“No kidding!” she wrote.
By Thursday afternoon, an enraged Trump tweeted that “the Russians must be laughing up their sleeves watching as the U.S. tears itself apart over a Democrat EXCUSE for losing the election.”
It was remarkably close to the point of view of the Russians, who have long denied they had anything to do with the 2016 election and who were, in fact, loving every minute of this mess. Emerging from an arena tunnel like an MVP, Putin, clad in full hockey gear and ready to play what would obviously be a really hard-fought match with Russian pros, was caught by a carefully placed American reporter who asked Putin what he thought Comey’s firing would mean for U.S.-Russia relations. “There will be no effect,” Putin said, his face tight and grinning. “Your question looks very funny for me. Don't be angry with me. We have nothing to do with that. President Trump is acting in accordance with his competence, in accordance with his law and constitution. What about us? Why us?” He clearly took great pleasure in sticking to Russia’s standard line on such things: We don’t know what you guys are doing over there, but boy are we glad to be mature adults above the fray. And then he went off to score seven goals with the confidence of a man whose country is running smoothly.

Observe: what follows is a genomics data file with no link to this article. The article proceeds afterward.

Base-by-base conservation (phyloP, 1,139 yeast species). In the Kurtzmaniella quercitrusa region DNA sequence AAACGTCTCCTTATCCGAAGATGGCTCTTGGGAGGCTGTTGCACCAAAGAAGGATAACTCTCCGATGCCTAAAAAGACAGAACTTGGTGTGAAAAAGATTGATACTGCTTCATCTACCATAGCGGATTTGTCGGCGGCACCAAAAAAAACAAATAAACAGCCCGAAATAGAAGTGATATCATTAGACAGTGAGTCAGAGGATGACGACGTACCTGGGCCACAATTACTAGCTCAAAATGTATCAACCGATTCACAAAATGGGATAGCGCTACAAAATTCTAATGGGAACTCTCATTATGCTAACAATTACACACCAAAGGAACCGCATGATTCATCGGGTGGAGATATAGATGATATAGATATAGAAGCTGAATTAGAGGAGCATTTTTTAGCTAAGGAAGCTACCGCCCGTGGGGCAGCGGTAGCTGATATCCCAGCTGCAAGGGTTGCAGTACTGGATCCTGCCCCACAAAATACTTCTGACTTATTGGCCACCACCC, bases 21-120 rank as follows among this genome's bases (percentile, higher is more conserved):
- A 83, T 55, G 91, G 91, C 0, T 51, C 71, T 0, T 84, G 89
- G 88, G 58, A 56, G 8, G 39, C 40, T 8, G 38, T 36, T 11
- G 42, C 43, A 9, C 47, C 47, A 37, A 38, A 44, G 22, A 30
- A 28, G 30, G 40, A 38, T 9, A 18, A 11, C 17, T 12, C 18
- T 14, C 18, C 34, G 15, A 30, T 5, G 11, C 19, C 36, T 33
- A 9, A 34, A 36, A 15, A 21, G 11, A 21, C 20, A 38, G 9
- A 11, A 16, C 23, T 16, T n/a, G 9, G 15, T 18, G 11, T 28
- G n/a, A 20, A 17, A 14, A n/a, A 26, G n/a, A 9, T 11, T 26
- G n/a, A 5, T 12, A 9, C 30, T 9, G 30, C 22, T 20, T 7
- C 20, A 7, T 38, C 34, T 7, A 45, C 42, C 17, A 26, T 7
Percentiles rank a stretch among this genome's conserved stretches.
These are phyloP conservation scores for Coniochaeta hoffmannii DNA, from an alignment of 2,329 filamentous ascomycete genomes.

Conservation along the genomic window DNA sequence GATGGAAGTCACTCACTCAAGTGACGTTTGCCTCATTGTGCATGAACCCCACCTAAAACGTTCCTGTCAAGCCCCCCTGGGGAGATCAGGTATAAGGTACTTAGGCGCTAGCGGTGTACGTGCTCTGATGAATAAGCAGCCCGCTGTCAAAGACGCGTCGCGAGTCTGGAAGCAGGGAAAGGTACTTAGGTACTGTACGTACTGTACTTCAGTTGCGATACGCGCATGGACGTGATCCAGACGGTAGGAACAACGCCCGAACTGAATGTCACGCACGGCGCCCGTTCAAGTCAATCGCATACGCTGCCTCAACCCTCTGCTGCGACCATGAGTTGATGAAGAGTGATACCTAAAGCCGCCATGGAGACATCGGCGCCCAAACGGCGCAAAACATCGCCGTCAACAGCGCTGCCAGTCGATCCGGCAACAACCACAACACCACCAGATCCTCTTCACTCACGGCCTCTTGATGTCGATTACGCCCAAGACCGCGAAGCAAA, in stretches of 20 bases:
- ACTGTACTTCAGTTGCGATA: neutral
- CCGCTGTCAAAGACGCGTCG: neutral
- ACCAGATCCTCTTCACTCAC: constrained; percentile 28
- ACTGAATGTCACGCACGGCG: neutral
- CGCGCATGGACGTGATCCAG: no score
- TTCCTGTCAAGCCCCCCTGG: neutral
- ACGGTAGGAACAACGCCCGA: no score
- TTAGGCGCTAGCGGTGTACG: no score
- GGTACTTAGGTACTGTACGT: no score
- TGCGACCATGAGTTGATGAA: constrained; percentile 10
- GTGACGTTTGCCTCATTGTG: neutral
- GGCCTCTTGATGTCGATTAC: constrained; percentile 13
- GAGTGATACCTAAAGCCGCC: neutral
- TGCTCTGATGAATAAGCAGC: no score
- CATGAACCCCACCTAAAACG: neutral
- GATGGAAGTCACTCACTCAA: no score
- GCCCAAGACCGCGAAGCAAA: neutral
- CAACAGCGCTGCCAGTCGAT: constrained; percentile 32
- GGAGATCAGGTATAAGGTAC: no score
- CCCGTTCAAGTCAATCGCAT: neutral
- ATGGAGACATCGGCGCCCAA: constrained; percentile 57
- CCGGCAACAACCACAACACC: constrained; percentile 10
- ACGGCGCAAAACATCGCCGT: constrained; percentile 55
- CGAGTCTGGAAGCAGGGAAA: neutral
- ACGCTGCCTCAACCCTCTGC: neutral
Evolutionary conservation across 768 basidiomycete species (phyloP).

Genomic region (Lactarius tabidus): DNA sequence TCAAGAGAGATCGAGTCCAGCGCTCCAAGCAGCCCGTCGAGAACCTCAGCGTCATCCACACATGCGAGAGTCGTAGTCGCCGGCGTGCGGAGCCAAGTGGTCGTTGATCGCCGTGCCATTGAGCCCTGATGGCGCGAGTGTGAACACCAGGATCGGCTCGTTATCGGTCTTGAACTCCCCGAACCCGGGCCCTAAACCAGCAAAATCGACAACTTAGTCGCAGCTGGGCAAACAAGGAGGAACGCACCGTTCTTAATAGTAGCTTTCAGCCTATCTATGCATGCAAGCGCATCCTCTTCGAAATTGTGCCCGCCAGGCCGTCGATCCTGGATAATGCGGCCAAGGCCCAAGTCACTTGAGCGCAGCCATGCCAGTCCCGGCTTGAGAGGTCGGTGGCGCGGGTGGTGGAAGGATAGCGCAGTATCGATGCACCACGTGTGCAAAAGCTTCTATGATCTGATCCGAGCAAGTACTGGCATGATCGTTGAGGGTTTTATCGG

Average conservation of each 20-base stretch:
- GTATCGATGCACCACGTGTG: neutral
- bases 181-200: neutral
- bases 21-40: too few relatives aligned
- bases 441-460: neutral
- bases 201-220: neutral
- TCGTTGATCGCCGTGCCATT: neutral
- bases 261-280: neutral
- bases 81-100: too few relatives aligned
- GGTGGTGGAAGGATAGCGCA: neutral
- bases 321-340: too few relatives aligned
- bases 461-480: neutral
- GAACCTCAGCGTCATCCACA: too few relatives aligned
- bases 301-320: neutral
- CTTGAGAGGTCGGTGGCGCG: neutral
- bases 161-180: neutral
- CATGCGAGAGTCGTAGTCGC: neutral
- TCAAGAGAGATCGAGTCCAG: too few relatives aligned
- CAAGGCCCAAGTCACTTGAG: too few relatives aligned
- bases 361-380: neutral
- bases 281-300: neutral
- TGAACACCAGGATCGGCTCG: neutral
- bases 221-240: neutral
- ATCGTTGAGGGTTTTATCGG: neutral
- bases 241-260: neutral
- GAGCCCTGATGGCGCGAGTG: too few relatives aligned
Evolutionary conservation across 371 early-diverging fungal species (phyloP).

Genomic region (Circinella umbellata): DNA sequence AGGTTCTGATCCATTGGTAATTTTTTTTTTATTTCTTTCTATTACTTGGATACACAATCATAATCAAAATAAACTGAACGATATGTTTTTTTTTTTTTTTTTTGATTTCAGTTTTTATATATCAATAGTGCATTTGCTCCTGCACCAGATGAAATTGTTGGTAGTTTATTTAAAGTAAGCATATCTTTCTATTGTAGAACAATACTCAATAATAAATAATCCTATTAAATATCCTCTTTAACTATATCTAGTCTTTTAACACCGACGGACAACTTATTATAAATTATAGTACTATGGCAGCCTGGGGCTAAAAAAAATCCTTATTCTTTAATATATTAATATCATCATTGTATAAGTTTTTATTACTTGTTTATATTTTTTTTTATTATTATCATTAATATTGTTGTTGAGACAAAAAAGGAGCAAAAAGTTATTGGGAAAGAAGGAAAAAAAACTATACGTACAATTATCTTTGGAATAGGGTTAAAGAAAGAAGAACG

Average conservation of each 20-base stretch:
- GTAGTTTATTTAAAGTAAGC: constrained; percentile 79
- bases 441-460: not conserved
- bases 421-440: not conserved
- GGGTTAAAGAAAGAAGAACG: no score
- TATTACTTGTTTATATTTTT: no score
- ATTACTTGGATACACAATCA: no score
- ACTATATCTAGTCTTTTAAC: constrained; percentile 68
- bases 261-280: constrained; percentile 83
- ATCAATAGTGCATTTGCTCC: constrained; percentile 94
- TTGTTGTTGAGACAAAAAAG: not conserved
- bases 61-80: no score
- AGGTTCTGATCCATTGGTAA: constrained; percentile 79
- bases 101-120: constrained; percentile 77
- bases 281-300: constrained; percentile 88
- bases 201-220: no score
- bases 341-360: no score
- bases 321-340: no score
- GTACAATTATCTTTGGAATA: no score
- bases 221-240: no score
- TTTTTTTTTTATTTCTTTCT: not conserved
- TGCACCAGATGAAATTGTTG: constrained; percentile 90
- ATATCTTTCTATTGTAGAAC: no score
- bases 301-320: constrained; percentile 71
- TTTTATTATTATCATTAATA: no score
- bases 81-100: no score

Predictably, Russian newscasts led with the Trump-Lavrov meeting, followed by Putin’s condescending reply and very successful hockey match. Just one report addressed the firing of Comey, “a known Russophobe.” (By Thursday night, the guests of one of the country’s most popular political talk shows were discussing why a “strong hand” was better for running a country than the chaotic liberal Western model.) But in general the meeting was portrayed as the massive foreign policy coup that it was: The Russians were finally received in the White House, not as pariahs to be berated and lectured, but as respected equals.
As Susan Glasser reported in her excellent piece in Politico, the Russians have been pressing for exactly such a legitimizing visit for years—since 2013—and for years the Obama administration refused to give them one. For the Russians, protocol is policy and such visits—even if just to reciprocate Tillerson’s reception in the Kremlin last month—matter. They show honor, respect, legitimacy. Which is precisely what Obama refused to give them. Why honor the leaders of a country that violated international law by annexing Ukrainian territory and supporting a bloody dictator in Syria? Because Obama withheld such a meeting, the Russians got even more desperate for one, and Putin, sensing an opening, expressly asked for it in last week’s phone call with Trump. As I reported, the Russians had long been hoping for a personal meeting with Trump, a man who is now known for starkly reversing his positions if exposed to in-person pleasantries.